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Exclusive preview: Denny O'Neil's return to Crime Alley in Detective Comics #1000
Forty-three years ago, Batman descended upon Crime Alley to save pacifist Leslie Thompkins from getting mugged in a flashback story, "There's No Hope in Crime Alley" in Detective Comics #457. It was readers' introduction to the woman who found Bruce Wayne the moment after his parents, Thomas and Martha Wayne, were gunned down.
The famed comics scribe and editor, Denny O'Neil wrote that story with artist Dick Giordano and since then she's gone on to be a regular supporting character in the Gotham-centralized titles. Morena Baccarin plays a younger version of Leslie in the FOX series Gotham. In the landmark 80th Anniversary issue of Detective Comics #1000, O'Neil returns to Crime Alley for a riveting sequel story with artist Steve Epting and colorist Elizabeth Breitweiser. SYFY WIRE has the exclusive preview of that eight-page story.
As a known pacificist, O'Neil had always had a problem writing characters that dealt with their problems with their fists, but legendary editor Julius Schwartz asked O'Neil to write a story with no strings attached.
"There was a hole in the Batman continuity," O'Neil told SYFY WIRE exclusively. "And it wasn’t imperative that it get plugged, but that’s where Leslie started. It was a chance to put into the continuity a dissenting voice. 'No. Violence is not the answer to everything.'
"In my head, Bruce Wayne agrees with Leslie, but thinks she’s still naive, she doesn’t understand how complicated this is, which was my attitude to war for a long time. Comics have evolved in the last 50 years, but in the original 'Crime Alley,' it had to be softened a bit. We were still recovering from the decade-long witch hunt of comics during McCarthyism. It was understood that you don't offend anybody, but nowadays, the stuff that others have done, is beyond anything I would have ever considered."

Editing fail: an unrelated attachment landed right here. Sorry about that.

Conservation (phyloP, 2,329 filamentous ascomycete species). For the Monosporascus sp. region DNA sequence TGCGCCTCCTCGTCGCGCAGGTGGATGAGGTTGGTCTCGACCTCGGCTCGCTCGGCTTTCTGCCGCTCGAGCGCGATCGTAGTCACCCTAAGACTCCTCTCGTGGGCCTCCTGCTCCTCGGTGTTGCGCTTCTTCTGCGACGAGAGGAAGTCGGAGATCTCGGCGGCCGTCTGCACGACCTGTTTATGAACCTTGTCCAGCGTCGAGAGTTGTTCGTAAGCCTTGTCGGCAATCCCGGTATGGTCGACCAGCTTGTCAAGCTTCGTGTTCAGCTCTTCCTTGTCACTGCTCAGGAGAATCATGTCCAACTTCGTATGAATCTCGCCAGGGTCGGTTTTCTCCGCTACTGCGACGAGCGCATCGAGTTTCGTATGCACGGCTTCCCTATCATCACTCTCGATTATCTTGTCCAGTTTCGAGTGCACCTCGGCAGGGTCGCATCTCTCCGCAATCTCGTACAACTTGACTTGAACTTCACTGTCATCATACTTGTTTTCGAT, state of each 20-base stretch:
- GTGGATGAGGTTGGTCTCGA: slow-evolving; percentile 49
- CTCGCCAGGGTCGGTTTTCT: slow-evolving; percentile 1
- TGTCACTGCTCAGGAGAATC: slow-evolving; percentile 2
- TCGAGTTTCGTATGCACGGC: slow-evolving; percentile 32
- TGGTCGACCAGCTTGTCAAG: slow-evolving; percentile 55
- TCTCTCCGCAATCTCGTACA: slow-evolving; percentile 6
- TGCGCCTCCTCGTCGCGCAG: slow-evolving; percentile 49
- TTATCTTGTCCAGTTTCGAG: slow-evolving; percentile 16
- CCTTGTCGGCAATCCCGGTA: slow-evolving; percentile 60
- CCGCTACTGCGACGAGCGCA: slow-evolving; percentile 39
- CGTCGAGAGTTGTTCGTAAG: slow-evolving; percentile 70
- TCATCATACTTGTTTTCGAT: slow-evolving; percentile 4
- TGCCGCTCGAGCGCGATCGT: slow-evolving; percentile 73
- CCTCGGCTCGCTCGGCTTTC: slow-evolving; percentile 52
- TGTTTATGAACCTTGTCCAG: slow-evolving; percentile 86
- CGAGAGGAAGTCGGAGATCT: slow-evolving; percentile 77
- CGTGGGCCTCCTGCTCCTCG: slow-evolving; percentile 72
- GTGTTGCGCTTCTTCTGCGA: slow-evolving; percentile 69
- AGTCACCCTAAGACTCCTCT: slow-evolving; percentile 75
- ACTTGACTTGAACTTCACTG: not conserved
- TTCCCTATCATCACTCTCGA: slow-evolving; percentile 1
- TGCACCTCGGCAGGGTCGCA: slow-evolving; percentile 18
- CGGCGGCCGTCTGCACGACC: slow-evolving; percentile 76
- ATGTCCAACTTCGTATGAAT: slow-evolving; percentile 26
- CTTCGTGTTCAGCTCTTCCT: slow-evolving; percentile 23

Journalist and social activist Dorothy Day was the real-life inspiration for Thompkins, who despite the Gotham streets being plagued with crime, remained in the city to help the poor. Every year on the anniversary of his parents' death, Bruce heads to Crime Alley to make sure Thompkins is safe. But in Detective Comics #1000, he has veered too close to the extreme.
"Batman’s about to punch a child," O'Neil teases. "So this was a chance to give Leslie a speech I wanted to give her about violence. It doesn’t make Batman look too good and I think you have to preserve the notion of hero when you’re doing these characters."
Inspired by the recent atrocities at the border where children were separated from their families, O'Neil found this as an opportunity to stand up to Batman, who sometimes comes off as a bully. "You can make them flawed, and that’s one of the big changes when I came into the industry 50 years ago and now. I don’t think I could have written that speech for her 40 years ago." At only eight pages, "The Return to Crime Alley" is a powerful story.
O'Neil contributed to countless Batman stories as a writer and editor, so a new story from him for Detective Comics #1000 was essential. When asked his most proudest moments and contributions to Batman, he quickly noted three: Batman: Death of Innocents where Batman loses a girl to a landmine that he didn't get to in time. Secondly, as an editor, Batman: Seduction of the Gun was an anti-gun story he oversaw, written by John Ostrander in 1993 that was eventually used by then Virginia Governor L. Douglas Wilder to help pass a gun control law. Finally, there was the infamous "Death of Robin" storyline that included audience participation by voting on what they wanted to happen.
"The death of Robin stirred up a lot of fuss that I don’t regret having done," said O'Neil firmly. " It enabled us on a storytelling level to get rid of a character that was a pain in the ass. You’ve heard of stories taking a life of their own, well, that Robin took on a life of his own and boy, was he obnoxious."
Preview three pages of Denny O'Neil and Steve Epting's "Return to Crime Alley" in Detective Comics #1000 below, then pick up the entire 96-page 80th anniversary issue March 27, at a comic shop near you for $9.99. Let us know if you remember Detective Comics #457 and what you're looking forward to with Detective Comics #1000.